When I took my sales person license exam in
I’m not going to admit how many years ago that was, but it feels like a century. Several years later, I sat for my
As the years went by, I became well ensconced in my career. My experience led me through both tough markets and good markets alike. I decided to follow the path of new home sales and eventually joined a small start up company specializing in urban sales and marketing.
The real estate market at this point was treating us well. There was very little competition against our company and the number of new developments going up in the city kept our new business line ringing incessantly. In fact, business was growing at such a phenomenal pace that I began to devote one day every week to interview possible agents to fill much needed sales positions at our developments in and around the city.
For those unfamiliar with new home sales, our business essentially gives sales agents standing inventory of units to sell out of beautiful sales offices, while providing all the tools necessary to see that the sales program is a successful one. Desks, computers, all advertising, marketing materials and brochures, even business cards are provided as part of the marketing and sales budget to the developer, then provided to the sales team at the sales office at that location.
Usually an agent is placed on a draw, essentially a loan against future commissions. But in those days, condos and lofts were selling much faster than they could be built…so the commission potential was huge, and monthly draws were not that bad either.
The problem at that time was the lack of experience from the pool of candidates we were interviewing. Unfortunately, many new homes sales agents use new home sales as a starting point for their career. Ultimately, if successful, a career in re-sales would be much more lucrative than new home sales and you would be in command of your own hours, rather than dictated by a developer what hours to be at a sales office.
Our business continued to grow with the real estate market. That year, the California Department of Real Estate recorded the largest number of examinees than any previous year. The following year, the number of examinees was so overwhelming to the DRE, that they used an indoor sports arena to accommodate the crowd.
Our company still needed good sales people, but all we were seeing was newly licensed agents looking to break into the business. At times, I actually had to call developers and tell them their sales office opening would be delayed due to the lack of staffing we were experiencing. It certainly was not the best conversation to have considering most developers needed to show sales activity as quickly as possible to put their lenders at ease. But I did not want to staff a seventy million dollar development with agents that had never sold real estate. In fact, with the average age of the examinee that year at twenty three years, I did not think it would be prudent to staff a seventy million dollar development with absolutely no experience in the job market either.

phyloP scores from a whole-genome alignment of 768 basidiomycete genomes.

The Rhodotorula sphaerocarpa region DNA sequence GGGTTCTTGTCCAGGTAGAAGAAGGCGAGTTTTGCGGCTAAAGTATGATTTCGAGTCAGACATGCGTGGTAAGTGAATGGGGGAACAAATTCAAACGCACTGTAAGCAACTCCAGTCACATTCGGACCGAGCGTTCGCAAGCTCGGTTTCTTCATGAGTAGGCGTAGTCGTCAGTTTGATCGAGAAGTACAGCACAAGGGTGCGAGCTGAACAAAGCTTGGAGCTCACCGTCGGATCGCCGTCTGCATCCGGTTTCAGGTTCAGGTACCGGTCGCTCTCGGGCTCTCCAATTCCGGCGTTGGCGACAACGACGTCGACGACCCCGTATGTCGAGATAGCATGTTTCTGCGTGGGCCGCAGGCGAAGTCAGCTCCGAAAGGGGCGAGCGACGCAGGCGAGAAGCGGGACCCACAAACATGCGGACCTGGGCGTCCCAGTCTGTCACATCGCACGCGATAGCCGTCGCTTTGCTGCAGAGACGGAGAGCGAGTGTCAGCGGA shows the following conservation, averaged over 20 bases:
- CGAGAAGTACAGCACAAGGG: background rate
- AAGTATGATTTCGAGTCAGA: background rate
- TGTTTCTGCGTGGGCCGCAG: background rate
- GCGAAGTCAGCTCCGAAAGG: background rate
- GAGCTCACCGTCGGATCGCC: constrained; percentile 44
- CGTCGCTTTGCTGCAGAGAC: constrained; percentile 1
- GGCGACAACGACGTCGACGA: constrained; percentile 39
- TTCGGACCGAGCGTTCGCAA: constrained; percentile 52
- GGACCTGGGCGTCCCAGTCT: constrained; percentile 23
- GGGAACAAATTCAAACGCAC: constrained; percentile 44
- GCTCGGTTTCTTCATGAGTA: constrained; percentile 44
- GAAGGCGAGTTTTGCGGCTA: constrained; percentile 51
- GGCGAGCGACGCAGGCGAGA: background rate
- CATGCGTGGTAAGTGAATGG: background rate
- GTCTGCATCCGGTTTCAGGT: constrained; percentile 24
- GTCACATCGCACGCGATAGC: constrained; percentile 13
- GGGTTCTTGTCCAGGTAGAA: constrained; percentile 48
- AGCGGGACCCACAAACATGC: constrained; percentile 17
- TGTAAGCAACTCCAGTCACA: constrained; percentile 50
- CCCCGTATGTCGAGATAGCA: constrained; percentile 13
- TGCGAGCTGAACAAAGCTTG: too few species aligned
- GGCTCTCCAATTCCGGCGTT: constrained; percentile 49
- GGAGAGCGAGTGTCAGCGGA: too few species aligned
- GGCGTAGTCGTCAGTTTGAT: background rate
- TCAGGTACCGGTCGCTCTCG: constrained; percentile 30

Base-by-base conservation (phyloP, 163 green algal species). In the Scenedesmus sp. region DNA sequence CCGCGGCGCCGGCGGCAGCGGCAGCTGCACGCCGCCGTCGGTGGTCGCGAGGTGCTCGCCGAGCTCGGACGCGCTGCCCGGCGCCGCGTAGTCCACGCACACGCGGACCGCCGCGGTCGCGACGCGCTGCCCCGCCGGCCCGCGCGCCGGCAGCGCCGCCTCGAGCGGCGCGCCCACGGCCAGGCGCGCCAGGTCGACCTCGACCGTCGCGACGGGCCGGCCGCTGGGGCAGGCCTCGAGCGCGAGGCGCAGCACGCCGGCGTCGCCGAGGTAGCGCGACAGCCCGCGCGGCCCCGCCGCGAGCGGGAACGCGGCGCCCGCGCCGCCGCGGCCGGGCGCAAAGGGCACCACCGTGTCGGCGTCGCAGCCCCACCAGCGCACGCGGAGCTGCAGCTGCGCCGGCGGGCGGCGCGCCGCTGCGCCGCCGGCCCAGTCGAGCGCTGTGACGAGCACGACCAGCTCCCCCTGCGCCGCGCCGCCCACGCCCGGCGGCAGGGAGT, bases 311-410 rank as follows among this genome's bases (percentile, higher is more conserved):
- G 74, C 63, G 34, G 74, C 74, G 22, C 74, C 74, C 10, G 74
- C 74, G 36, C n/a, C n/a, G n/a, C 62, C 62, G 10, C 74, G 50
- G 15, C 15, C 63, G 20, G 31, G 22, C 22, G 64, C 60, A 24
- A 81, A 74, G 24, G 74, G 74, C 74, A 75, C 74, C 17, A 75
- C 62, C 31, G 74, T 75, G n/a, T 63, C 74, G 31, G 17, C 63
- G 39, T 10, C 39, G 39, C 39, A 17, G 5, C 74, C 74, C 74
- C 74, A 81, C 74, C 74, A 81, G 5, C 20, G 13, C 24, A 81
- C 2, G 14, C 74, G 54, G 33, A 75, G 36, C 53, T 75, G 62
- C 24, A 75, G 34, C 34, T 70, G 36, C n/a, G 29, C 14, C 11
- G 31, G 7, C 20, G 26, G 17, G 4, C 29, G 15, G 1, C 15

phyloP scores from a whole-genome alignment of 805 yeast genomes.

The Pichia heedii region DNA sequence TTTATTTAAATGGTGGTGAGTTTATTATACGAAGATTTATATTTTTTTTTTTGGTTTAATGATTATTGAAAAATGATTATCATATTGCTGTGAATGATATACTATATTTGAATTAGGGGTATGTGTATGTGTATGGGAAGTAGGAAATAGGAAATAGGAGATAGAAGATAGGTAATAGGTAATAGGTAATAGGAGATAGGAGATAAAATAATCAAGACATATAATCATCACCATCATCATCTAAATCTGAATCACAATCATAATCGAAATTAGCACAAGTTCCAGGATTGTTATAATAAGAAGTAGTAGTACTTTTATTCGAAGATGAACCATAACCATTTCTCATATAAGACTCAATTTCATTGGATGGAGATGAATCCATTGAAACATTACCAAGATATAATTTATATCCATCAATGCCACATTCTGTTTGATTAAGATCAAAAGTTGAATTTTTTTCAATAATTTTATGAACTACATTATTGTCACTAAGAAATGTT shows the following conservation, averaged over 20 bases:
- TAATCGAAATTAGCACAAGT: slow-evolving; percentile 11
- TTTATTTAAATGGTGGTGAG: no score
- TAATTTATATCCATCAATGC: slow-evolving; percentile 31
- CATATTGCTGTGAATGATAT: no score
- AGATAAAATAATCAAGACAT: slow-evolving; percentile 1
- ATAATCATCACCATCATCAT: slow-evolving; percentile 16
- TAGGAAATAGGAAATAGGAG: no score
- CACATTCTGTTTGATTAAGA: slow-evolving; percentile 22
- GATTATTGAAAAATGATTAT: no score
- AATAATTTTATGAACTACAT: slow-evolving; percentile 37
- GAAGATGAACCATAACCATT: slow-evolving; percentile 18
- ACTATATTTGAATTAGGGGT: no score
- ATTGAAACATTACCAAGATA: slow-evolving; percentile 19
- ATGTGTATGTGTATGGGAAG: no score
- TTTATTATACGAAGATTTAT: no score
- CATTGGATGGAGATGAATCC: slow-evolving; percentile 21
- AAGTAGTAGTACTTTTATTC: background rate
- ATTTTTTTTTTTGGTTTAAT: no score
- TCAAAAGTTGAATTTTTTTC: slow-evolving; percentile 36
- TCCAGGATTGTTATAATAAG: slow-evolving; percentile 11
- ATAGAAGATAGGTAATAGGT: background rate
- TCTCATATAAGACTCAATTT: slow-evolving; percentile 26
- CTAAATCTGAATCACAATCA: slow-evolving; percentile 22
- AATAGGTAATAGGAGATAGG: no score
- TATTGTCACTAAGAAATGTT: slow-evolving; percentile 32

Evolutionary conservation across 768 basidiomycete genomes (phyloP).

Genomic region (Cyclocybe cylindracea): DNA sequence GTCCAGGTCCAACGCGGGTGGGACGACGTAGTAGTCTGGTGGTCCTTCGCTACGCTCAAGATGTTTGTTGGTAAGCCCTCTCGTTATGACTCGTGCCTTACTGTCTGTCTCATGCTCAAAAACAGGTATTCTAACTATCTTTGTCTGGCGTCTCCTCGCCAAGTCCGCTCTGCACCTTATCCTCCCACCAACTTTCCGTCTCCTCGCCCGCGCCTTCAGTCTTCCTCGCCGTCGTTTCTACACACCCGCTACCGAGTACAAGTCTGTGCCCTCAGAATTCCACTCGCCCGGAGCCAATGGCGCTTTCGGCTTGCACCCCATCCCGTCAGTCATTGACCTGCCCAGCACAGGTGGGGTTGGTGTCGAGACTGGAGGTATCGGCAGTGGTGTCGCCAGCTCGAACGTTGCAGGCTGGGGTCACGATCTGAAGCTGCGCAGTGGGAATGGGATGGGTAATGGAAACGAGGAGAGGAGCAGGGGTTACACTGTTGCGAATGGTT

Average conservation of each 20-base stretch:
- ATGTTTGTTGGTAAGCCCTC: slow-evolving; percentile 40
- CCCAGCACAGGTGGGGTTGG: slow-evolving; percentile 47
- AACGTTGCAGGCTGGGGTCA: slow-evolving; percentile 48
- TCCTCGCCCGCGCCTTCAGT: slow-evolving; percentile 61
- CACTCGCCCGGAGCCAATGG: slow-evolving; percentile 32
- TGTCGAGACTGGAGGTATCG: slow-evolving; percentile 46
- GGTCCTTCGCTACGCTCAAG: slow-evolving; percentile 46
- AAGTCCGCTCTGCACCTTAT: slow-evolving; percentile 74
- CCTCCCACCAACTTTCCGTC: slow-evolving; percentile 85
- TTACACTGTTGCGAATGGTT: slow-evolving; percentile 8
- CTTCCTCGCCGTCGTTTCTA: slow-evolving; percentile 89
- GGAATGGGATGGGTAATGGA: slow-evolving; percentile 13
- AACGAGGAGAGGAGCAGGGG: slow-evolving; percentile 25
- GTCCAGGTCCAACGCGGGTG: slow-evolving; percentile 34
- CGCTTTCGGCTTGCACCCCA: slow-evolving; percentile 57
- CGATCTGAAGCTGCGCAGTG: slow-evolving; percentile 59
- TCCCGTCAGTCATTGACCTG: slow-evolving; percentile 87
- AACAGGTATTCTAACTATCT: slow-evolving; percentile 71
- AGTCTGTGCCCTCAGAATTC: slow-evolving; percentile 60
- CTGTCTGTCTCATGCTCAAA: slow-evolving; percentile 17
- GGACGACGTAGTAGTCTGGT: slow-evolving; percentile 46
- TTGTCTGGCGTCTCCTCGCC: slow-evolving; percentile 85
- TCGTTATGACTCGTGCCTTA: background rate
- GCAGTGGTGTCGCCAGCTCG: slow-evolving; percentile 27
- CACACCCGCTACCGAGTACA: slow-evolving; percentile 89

I would later hire an assistant to filter through the applications and provide me with what she would think would be the best possible candidates for me to interview. As the years passed, we managed to hire some good people…and some not so good people. But a good market allows for mistakes like that, and the company continued its success for a number of years to follow.
I always knew, however, when the market turns, we will be stuck with some very new agents that had never sold in a bad market. We initiated a strong training program and embraced the motto of ‘learn to sell in a bad market with a lot of competition.’ Some accepted the idea, but there were those agents that thought a bad market would never arrive. They were the agents that decided not to show up to training classes, yet demanded higher commission rates on their next project because their first project was such a huge success.
The competition came quickly. Many more developments began to sprout up around the city as other real estate companies looking to get their share of the business began to absorb many of these new projects. Even the number of employment applications began to dwindle as other new home sales companies and opportunities in resale brokerages presented seemingly better options for employment.
But then the market began to change. We started to experience an increase in applications once again, but not just from newly licensed real estate agents, but from the resale brokerages as well. Over time, the number of newly licensed applicants began to dwindle once again…but not because of other options that the market was offering.
I placed a call the California DRE a few months ago to pick up some stats. By their own admittance, applications to take the state real estate licensee exam were down nearly thirty percent over last year at that same time, while the number of license expirations increased ten fold.
Today, I am lucky to receive an application a week. I guess the market adjusts in all sorts of ways, not just the obvious. I can’t tell you how long it has been since I saw an application come across my desk from a newly licensed agent looking to break into the business. Most applications these days are the struggling agents hoping for something better…a draw, a sales office, something to see them through to the other side of this market.